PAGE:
The Kāinga Ora customer arrived in Christchurch from Sāmoa with her family when she was three months old and spent her childhood wanting to speak the language of the country she had left behind.

“It was really tough. We were told that we didn’t need our language. That left me traumatised and I ended up losing my language,” Tiresa explains.

A few decades later and Tiresa – now a fluent Sāmoan speaker who can also understand some Tongan, Arabic and speak Afrikaans – has not only reclaimed her language, but uses it every day in her work advocating for people and families in need of housing,  many of whom are Pasifika.

For two hours each day, Tiresa works at the Rowley Community Centre, a community centre in Ōtautahi. Word of Tiresa’s knowledge of Sāmoan and other languages has spread, and she now gets referrals from across the city.

“Now I’m in a role where I use my language 70 percent of the time. I liaise with the Ministry of Social Development and the Kāinga Ora housing support team on behalf of the people I work with,” she says.

Tiresa, who was born with cerebral palsy, has spent 15 years volunteering in her local community in Christchurch where she has lived since 1989. She’s done a huge amount of voluntary work, including being one of the founding members of the ‘Rowley Mamas’ – a group of Mums set up to support struggling families –  and serving as a member of FAGASA Christchurch, an organisation dedicated to nurturing the Sāmoan language, for 10 years.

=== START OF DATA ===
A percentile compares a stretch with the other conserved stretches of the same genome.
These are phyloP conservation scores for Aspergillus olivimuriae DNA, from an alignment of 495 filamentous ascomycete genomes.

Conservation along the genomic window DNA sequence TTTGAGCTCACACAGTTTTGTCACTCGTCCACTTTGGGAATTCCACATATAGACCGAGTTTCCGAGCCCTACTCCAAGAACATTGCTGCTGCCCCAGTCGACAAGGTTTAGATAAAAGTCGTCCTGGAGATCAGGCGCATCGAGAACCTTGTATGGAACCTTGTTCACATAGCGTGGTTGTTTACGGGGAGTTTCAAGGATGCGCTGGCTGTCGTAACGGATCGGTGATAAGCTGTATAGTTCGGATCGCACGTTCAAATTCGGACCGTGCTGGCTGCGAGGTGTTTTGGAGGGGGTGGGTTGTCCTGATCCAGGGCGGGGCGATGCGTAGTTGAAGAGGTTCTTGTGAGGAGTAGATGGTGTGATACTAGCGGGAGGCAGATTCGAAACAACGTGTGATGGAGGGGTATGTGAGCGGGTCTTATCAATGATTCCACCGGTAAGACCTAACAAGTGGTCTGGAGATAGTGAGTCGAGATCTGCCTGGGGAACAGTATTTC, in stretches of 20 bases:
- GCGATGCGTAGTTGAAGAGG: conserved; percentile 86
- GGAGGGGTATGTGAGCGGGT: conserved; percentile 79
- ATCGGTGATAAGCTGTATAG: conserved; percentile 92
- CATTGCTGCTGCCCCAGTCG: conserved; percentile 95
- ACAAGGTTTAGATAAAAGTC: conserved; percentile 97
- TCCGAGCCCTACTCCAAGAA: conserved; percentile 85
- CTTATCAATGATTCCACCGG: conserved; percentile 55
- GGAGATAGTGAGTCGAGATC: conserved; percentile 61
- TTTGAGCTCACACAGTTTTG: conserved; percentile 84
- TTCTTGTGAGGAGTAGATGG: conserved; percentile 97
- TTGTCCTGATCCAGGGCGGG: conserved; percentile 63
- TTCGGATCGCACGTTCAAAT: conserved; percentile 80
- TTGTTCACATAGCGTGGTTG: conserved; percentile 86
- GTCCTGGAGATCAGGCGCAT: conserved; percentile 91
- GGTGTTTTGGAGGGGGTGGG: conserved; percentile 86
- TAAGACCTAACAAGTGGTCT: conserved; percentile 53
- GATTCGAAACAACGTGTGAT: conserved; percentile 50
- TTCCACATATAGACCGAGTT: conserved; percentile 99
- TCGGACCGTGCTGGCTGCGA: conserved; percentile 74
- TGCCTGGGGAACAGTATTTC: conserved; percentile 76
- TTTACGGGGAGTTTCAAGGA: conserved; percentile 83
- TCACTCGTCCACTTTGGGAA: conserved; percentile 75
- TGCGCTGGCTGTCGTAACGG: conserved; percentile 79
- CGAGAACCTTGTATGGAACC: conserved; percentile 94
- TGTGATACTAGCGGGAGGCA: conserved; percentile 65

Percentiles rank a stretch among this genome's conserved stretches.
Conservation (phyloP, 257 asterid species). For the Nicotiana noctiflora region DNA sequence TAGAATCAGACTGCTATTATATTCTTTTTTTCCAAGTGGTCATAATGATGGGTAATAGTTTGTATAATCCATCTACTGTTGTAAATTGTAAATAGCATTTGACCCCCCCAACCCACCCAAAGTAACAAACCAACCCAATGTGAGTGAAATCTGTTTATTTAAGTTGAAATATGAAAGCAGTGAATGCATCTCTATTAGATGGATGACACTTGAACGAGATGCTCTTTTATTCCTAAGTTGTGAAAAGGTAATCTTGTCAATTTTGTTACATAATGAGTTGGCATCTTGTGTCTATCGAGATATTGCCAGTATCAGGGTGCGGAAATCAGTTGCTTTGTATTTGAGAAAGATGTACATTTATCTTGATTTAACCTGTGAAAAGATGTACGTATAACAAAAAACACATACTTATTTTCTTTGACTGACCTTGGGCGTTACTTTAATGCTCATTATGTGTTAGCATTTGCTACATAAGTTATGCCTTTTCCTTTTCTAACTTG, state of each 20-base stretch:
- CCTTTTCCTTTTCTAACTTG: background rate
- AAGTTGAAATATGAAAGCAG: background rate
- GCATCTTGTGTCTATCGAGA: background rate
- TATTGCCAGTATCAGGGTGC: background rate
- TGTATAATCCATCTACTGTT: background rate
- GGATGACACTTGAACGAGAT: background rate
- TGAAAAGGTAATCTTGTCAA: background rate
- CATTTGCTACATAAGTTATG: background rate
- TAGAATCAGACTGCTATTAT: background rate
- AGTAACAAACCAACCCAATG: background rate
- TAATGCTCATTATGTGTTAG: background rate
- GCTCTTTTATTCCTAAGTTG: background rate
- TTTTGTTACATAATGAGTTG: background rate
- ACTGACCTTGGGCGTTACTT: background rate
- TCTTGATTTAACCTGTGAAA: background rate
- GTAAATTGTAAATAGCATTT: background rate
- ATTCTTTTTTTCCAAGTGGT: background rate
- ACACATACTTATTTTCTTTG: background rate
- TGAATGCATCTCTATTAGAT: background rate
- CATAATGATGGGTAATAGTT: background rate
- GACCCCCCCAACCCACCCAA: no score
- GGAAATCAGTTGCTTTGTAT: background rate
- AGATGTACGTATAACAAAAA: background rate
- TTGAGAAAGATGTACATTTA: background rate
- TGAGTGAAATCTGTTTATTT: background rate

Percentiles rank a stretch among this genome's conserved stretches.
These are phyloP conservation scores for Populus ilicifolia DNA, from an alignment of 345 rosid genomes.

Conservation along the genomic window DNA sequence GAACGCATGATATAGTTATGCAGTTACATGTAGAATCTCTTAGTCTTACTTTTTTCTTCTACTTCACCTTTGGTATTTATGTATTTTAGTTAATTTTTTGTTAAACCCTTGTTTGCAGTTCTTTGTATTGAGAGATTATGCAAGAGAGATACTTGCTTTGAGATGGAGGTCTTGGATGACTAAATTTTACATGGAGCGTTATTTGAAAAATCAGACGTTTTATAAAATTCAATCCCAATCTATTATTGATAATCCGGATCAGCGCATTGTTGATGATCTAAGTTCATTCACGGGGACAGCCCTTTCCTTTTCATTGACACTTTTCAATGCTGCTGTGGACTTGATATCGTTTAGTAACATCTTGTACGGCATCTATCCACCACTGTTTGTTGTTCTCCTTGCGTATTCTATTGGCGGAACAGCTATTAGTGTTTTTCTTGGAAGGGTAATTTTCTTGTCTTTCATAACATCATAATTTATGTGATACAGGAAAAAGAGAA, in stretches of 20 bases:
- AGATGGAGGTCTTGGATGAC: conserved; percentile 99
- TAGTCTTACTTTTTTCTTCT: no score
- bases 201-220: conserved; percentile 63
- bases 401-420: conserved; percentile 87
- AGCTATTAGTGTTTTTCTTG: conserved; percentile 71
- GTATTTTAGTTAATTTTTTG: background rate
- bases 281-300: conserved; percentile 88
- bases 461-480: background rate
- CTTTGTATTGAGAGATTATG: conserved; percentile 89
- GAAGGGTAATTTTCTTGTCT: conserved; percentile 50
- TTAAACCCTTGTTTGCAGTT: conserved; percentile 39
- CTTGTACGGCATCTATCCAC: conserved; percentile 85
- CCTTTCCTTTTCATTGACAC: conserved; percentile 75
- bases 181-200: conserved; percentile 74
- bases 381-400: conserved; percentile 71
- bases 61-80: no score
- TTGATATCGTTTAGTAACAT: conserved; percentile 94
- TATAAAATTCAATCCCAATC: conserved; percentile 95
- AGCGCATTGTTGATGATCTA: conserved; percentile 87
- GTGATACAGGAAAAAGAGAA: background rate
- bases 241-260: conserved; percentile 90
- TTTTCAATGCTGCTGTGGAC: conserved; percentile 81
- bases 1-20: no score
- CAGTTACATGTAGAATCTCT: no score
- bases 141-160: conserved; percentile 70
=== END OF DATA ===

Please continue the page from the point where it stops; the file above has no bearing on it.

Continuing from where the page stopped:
She’s currently a member of the Christchurch South Community Patrol and one of the project leads behind the Pasifika Mātua Olympics event being held in September.

Tiresa volunteered alongside her different paid jobs, before her health started to deteriorate. That’s when her current role came along.

“I love this community and I’ve lived most of my life in a Kāinga Ora home. I had to leave previous jobs because of my health, but after a while I was missing the community work and I wanted to be more involved – so I started coming in here [Rowley Community Centre] and sitting in the lounge talking to others offering support. Then I was asked if I wanted to work here. That was four years ago,” Tiresa says.

Tiresa has recently moved into an accessible Kāinga Ora home with her Mum and son, and it has meant the world to the family. “With my cerebral palsy, I’m losing my mobility and I get around on a mobility scooter outside. When we found out we were moving into an accessible home, my Mum just broke down as she’s wanted this for me,” she says.

The home includes features designed to make life easier for Tiresa, such as wider doors, lower light switches and an outdoor plug so she can charge her mobility scooter outside.

Tiresa says she enjoys helping others because she knows what it’s like to struggle, but also to have someone in your corner.

“I’ve used this experience when I’m working with other people. Living with cerebral palsy, my Mum has been my strongest advocate all my life. She’s a Queen and she’s kept us above water. I am where I am because of her." 

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Page updated: 10 August 2023